We believe informed patients are better equipped to make decisions regarding their health and well-being. For your personal use, we have created an extensive patient library covering an array of educational topics, which can be found at right. Browse through these diagnoses and treatments to learn more about topics of interest to you or search by topic below.
As always, you can contact our office to answer any questions or concerns.
Dermatology Educational Resources
National Alopecia Areata Foundation
National Eczema Association
National Psoriasis Foundation
National Vitiligo Foundation Inc
American Vitiligo Research Foundation
Lupus Foundation of America
Hidradenitis Suppurativa Foundation, Inc.
International Pemphigus and Pemphigoid Foundation
International Hyperhidrosis Society
The Skin Cancer Foundation
American Cancer Society
Notice Of Privacy Practices
Because of the ultraviolet radiation it emits, the sun is inherently dangerous to human skin. In fact, the American Academy of Dermatology stipulates that there is no safe way to tan. Tanning is the skin's natural response to damage from the sun. Additionally, the Environmental Protection Agency proclaims that everybody, regardless of race or ethnicity, is subject to the potential adverse effects of overexposure to the sun. That's why everyone needs to protect their skin from the sun every day.
How We Burn
When ultraviolet light penetrates the epidermis it stimulates melanin, the substance responsible for skin pigmentation. Up to a point, the melanin absorbs dangerous UV rays before they do serious damage. Melanin increases in response to sun exposure, which is what causes the skin to tan. This is a sign of skin damage, not health. Sunburns develop when the UV exposure is greater than the skin's natural ability to protect against it.
Sunscreens and Sunblocks
The sun emits two types of ultraviolet (UV) rays that are harmful to human skin. UVA rays penetrate deep into the dermis and lead to wrinkles, age spots and skin cancers. UVB rays are responsible for causing sunburn, cataracts and immune system damage. Melanoma is thought to be associated with severe UVB sunburns that occur before the age of 20.
Sunscreens absorb ultraviolet light so that it doesn't reach the skin. Look for sunscreens with the active ingredients PABA, benzophenones, cinnamates or salicylates. Sunblocks literally block the UV rays instead of absorbing them. Key active ingredients for sunblock success are titanium oxide and zinc oxide.
There is no sunscreen or sunblock that works 100%. The U.S. Food and Drug Administration regulates the manufacture and promotion of sunscreens. Sunscreens are given a SPF (Sun Protection Factor) number that indicates how long a person can remain in the sun without burning. It is recommended that people use products with a SPF of 15 or greater. Sunscreens are not generally recommended for infants six months old or younger. Infants should be kept in the shade as much as possible and should be dressed in protective clothing to prevent any skin exposure and damage.
There is no such thing as "all-day protection" or "waterproof" sunscreen. No matter what the SPF number, sunscreens need to be re-applied every 2 to 3 hours. Products that claim to be "waterproof" can only protect against sunburn up to 80 minutes in the water. Products labeled "water resistant" can only protect against sunburn up to 40 minutes in the water.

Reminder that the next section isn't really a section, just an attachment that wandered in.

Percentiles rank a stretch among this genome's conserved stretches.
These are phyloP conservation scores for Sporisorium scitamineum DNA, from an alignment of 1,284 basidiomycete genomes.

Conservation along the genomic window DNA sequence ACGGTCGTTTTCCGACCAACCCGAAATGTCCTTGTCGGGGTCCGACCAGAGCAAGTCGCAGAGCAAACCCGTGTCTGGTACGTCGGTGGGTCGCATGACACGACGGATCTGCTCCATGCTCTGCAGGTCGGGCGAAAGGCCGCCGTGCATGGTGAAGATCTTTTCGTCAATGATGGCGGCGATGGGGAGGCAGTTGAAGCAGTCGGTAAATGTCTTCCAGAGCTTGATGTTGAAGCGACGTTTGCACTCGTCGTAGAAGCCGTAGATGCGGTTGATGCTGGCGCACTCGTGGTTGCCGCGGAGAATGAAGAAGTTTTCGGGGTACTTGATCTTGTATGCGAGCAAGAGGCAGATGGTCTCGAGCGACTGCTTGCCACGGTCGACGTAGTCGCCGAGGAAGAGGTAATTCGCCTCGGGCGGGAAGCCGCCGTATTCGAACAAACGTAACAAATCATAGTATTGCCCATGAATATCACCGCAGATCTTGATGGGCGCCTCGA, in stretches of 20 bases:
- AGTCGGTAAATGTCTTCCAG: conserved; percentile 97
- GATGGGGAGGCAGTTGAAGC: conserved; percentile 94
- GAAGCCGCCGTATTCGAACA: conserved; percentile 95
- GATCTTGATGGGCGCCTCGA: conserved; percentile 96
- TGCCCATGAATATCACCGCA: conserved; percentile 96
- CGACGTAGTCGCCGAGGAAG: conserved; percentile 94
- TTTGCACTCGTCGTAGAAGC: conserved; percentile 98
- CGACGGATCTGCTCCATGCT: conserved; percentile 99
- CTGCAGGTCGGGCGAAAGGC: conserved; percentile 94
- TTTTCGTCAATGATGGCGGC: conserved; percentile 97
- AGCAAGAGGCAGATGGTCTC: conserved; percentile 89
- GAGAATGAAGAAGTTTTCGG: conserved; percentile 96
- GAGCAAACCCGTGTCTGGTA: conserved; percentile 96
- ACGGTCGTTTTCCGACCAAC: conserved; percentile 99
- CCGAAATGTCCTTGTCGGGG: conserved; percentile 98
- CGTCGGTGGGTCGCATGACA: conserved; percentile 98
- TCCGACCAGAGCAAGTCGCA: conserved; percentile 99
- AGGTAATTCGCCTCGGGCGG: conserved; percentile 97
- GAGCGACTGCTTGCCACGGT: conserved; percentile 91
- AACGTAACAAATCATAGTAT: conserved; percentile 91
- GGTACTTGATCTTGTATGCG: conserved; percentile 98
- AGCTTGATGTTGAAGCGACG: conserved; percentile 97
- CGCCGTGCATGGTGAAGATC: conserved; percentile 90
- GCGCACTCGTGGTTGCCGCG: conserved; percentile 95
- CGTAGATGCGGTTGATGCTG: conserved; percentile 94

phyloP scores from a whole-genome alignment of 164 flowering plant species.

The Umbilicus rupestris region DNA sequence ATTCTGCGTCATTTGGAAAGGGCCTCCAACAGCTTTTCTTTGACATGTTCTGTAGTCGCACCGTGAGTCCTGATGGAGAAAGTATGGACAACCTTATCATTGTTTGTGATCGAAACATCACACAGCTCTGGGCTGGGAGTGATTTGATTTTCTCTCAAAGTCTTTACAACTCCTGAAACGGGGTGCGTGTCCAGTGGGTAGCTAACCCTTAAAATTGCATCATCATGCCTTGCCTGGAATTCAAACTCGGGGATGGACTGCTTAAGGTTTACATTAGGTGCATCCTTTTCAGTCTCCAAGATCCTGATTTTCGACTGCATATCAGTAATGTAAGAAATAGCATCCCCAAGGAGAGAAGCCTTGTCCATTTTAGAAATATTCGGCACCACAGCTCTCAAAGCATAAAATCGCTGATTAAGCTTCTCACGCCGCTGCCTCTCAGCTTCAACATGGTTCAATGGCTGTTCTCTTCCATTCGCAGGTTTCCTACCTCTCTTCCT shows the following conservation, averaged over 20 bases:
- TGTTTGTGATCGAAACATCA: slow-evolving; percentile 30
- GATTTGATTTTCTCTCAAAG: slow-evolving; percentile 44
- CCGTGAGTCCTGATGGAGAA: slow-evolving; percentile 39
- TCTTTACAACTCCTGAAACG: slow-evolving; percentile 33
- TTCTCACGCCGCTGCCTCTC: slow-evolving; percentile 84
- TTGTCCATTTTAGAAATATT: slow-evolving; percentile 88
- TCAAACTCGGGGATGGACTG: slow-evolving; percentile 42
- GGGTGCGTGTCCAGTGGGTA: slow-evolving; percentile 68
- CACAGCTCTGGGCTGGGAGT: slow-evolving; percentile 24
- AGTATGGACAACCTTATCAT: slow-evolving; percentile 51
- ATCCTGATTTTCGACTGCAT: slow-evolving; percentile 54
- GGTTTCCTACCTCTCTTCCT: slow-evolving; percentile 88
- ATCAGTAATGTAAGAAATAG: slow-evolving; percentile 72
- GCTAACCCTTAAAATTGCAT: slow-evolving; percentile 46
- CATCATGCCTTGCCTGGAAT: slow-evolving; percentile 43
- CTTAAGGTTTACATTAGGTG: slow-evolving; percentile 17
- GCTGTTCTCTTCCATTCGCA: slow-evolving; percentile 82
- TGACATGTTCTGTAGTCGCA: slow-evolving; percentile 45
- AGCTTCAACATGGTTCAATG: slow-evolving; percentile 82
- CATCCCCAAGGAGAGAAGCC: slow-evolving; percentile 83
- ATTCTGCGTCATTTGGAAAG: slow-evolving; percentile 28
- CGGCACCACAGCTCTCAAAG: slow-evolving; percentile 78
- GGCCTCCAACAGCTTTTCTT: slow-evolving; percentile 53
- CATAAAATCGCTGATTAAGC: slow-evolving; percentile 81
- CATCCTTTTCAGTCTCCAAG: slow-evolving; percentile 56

Even in the worst weather, 80% of the sun's UV rays can pass through the clouds. Additionally, sand reflects 25% of the sun's UV rays and snow reflects 80% of the sun's UV rays. That's why sunscreen needs to be worn every day and in every type of weather and climate. The sun's intensity is also impacted by altitude (the higher the altitude the greater the sun exposure), time of year (summer months) and location (the closer to the Equator, the greater the sun exposure).
Protecting Yourself From Sun Exposure
- Look for sunscreens that use the term "broad spectrum" because they protect against both UVA and UVB rays.
- Choose a sunscreen with a minimum SPF rating of 15.
- Apply sunscreen 15 to 30 minutes before you head out into the sun to give it time to seep into the skin.
- Apply sunscreens liberally. Use at least one ounce to cover the entire body.
- Use a lip balm with SPF 15 or greater to protect the lips from sun damage.
- Re-apply sunscreen immediately after going into water or sweating.
- Re-apply sunscreen every 2 to 3 hours.
- Use sunscreen every day regardless of the weather.
- Wear sunglasses to protect the eyes from UV rays.
- Wear wide-brimmed hats and protective clothing to limit skin exposure to the sun.
- Stay in the shade whenever possible.
- Avoid using tanning beds.
Treating a Sunburn
If you experience a sunburn, get out of the sun and cover the exposed skin as soon as possible. A sunburn will begin to appear within 4 to 6 hours after getting out of the sun and will fully appear within 12 to 24 hours. Mild burns cause redness and some peeling after a few days. They can be treated with cold compresses on the damaged area, cool baths, moisturizers to prevent dryness and over-the-counter hydrocortisone creams to relieve any pain or itching. It is also important to drink plenty of fluids when you experience any type of sunburn.
More serious burns lead to blisters, which can be painful. It is important not to rupture blisters as this slows down the natural healing process and may lead to infection. You may want to cover blisters with gauze to keep them clean. Stay out of the sun until your skin has fully healed. In the most severe cases, oral steroids may be prescribed to prevent or eliminate infection along with pain-relieving medication.